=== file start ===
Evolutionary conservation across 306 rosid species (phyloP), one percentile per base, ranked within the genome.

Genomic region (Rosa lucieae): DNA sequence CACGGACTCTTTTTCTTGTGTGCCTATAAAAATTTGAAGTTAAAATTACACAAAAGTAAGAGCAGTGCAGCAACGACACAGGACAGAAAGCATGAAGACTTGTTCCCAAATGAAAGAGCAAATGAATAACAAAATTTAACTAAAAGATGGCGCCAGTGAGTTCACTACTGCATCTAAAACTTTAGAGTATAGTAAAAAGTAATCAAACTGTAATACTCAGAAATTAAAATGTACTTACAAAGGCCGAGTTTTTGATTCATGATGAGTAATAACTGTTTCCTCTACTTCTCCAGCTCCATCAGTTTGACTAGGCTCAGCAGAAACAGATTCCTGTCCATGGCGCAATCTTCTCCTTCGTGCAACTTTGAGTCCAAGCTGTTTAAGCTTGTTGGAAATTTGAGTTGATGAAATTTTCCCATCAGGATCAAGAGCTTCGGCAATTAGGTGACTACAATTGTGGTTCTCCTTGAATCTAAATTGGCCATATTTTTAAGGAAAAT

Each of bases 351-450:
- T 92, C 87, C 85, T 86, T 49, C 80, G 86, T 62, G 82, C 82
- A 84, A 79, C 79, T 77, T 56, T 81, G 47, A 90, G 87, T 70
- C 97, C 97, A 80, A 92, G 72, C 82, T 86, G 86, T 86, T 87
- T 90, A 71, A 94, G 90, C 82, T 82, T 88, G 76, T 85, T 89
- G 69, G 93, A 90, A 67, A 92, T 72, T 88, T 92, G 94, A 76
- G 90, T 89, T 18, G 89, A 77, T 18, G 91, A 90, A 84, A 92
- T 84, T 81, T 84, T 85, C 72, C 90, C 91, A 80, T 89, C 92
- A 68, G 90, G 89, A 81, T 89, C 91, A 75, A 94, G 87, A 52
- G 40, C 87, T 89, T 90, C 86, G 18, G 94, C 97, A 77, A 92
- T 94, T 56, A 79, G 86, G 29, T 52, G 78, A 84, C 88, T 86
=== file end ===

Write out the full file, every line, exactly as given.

Evolutionary conservation across 306 rosid species (phyloP), one percentile per base, ranked within the genome.

Genomic region (Rosa lucieae): DNA sequence CACGGACTCTTTTTCTTGTGTGCCTATAAAAATTTGAAGTTAAAATTACACAAAAGTAAGAGCAGTGCAGCAACGACACAGGACAGAAAGCATGAAGACTTGTTCCCAAATGAAAGAGCAAATGAATAACAAAATTTAACTAAAAGATGGCGCCAGTGAGTTCACTACTGCATCTAAAACTTTAGAGTATAGTAAAAAGTAATCAAACTGTAATACTCAGAAATTAAAATGTACTTACAAAGGCCGAGTTTTTGATTCATGATGAGTAATAACTGTTTCCTCTACTTCTCCAGCTCCATCAGTTTGACTAGGCTCAGCAGAAACAGATTCCTGTCCATGGCGCAATCTTCTCCTTCGTGCAACTTTGAGTCCAAGCTGTTTAAGCTTGTTGGAAATTTGAGTTGATGAAATTTTCCCATCAGGATCAAGAGCTTCGGCAATTAGGTGACTACAATTGTGGTTCTCCTTGAATCTAAATTGGCCATATTTTTAAGGAAAAT

Each of bases 351-450:
- T 92, C 87, C 85, T 86, T 49, C 80, G 86, T 62, G 82, C 82
- A 84, A 79, C 79, T 77, T 56, T 81, G 47, A 90, G 87, T 70
- C 97, C 97, A 80, A 92, G 72, C 82, T 86, G 86, T 86, T 87
- T 90, A 71, A 94, G 90, C 82, T 82, T 88, G 76, T 85, T 89
- G 69, G 93, A 90, A 67, A 92, T 72, T 88, T 92, G 94, A 76
- G 90, T 89, T 18, G 89, A 77, T 18, G 91, A 90, A 84, A 92
- T 84, T 81, T 84, T 85, C 72, C 90, C 91, A 80, T 89, C 92
- A 68, G 90, G 89, A 81, T 89, C 91, A 75, A 94, G 87, A 52
- G 40, C 87, T 89, T 90, C 86, G 18, G 94, C 97, A 77, A 92
- T 94, T 56, A 79, G 86, G 29, T 52, G 78, A 84, C 88, T 86